Monster a Go-Go [35] — Beyond general incompetence, aspiring Midwest auteur Bill Rebane ran out of money, then sold what he had to schlockmeister Herschel Gordon Lewis, who filmed new scenes years later, dropping characters whose “actors” were unavailable; the “twist” ending is that the movie just stops. Almost becomes postmodern enough to be interesting, but not quite. Oddly even the DVD is lousy, with a stupid commentary by “director” Rebane that blames his problems on “unions,” while Lewis also tries the “it’s supposed to be funny” cop-out.

    The Dead Talk Back [36] — Topping Bill Rebane, this one was actually finished by the writer/director/producer in 1957, but then sat on a shelf at the photo lab until 1993, when MST3k discovered it. Bad on every level — one shot includes the reflector front and center, the sort of goof even Ed Wood never made — and after a few viewings you suddenly realize the dead never talk back! Though some of the over-exposed street filming of ’50s Hollywood Blvd. accidentally rivals Kiss Me, Deadly.

    The Starfighters [37] — So, NATO doesn’t want to buy the ridiculously dangerous F-101 Starfighter (a.k.a. the Flying Brick or The Widowmaker)? Just make a movie to show how fun it is! To paraphrase Joe Bob Briggs (who’s in Casino, by the way), instead of having the actors fly jets, they had jet pilots act. Stars future congressman Bob “B-1” Dornan in what is retrospectively Mission Accomplished: The George W. Bush Story.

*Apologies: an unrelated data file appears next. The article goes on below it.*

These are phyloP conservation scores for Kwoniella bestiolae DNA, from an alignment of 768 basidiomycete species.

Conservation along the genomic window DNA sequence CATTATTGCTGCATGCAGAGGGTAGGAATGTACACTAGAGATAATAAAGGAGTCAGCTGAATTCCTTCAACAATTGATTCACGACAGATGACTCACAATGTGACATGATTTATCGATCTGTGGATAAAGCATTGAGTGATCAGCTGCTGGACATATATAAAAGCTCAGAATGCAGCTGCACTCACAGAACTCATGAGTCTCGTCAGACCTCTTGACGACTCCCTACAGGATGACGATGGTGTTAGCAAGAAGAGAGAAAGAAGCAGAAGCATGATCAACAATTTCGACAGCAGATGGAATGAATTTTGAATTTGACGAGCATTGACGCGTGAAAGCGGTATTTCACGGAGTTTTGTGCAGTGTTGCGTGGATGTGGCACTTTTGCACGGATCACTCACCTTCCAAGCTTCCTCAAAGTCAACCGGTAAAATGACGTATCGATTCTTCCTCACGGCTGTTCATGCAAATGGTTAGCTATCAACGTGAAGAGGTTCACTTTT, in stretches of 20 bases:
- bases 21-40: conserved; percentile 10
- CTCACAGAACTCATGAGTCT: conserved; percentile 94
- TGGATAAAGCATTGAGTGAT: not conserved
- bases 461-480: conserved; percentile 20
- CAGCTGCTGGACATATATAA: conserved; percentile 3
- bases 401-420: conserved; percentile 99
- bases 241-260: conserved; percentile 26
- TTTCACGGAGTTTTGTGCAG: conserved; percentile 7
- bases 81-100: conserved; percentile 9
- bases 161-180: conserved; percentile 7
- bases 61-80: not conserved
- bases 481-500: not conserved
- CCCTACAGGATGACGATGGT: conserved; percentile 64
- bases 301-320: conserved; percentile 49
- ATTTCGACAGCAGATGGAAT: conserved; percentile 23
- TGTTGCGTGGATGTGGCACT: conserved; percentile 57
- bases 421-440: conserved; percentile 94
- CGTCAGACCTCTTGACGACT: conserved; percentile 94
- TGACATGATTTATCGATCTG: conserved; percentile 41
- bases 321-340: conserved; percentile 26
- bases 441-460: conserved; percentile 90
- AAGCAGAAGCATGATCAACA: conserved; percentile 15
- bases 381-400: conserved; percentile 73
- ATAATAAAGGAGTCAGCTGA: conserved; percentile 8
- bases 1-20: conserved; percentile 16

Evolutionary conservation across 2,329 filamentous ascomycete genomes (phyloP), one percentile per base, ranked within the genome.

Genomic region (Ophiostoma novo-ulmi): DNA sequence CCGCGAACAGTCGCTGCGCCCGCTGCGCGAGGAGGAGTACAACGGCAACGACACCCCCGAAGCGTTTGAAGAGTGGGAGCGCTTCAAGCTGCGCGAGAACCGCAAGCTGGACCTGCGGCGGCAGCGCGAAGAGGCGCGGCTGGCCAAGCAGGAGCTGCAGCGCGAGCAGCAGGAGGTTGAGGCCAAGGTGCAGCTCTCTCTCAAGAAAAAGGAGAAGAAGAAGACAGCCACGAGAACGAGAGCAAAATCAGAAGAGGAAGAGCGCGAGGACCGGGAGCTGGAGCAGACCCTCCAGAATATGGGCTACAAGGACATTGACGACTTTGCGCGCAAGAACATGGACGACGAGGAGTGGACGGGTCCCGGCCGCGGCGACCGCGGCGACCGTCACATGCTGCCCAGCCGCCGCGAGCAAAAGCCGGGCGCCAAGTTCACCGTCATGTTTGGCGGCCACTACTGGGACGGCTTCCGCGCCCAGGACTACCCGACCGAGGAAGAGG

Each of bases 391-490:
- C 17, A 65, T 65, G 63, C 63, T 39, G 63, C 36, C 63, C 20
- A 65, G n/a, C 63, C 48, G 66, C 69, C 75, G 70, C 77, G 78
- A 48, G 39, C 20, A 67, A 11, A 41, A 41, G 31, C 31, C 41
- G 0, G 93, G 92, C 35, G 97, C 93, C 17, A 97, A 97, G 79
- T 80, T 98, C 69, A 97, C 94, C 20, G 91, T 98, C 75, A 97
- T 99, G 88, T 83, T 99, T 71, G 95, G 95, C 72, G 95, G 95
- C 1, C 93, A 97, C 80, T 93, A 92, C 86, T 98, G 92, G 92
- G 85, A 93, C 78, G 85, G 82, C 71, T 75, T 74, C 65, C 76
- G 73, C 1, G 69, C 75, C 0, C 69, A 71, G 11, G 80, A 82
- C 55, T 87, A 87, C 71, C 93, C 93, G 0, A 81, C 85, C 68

The Wild World of Batwoman [38] — Even worse than it sounds. Unbelievably, unendurably bad. Atop everything else, a supposed “comedy,” making it 70 minutes of continual douche chills.


    1. The Essential Plotinus, Indianapolis: Hackett Publishing, 1975, v.


    (Review Source)
  • “Where are the People that Run this Place?” Arch Hall, Jr., King of the ’60s Psychos
    (”The Untouchables” is briefly mentioned in this.)

    4,944 words

    [1]The Sadist [2]
    1963; B&W, 93 minutes
    Directed by James Landis
    Starring Arch Hall, Jr., Helen Hovey, Richard Alden, Marilyn Manning, Don Russell

    “The whole film is filled with a feeling of heat and agony, a constantly blazing sun shining down into a barren waste land of dead cars and dead bodies. Flashes of hope are rare and always beaten down with such hatred and force that the viewer almost hopes it won’t come back . . .” — (IMDb review)

    Like most who fancy themselves aficionados of the B, or even the “bad” film, I was familiar with the rather, ah, distinctive performances of the teenaged Arch Hall, Jr. in both Eegah! (1963)[1] and Wild Guitar (1962). I have not seen his cinematic swan song, The Nasty Rabbit (1964, also by James Landis[2]). But this year, my Thanksgiving Treat was finding, buying, and viewing a DVD of Arch Hall, Jr. in his penultimate, and greatest work, The Sadist.[3]

    Now, the tale of Arch Hall, Sr. and Jr., is well known to the bad film community. Basically, Arch Sr., an independent producer of sorts, decided his son, Arch Jr., could be the next Elvis, and began to craft a series of films to introduce the love-starved masses to their new teen idol.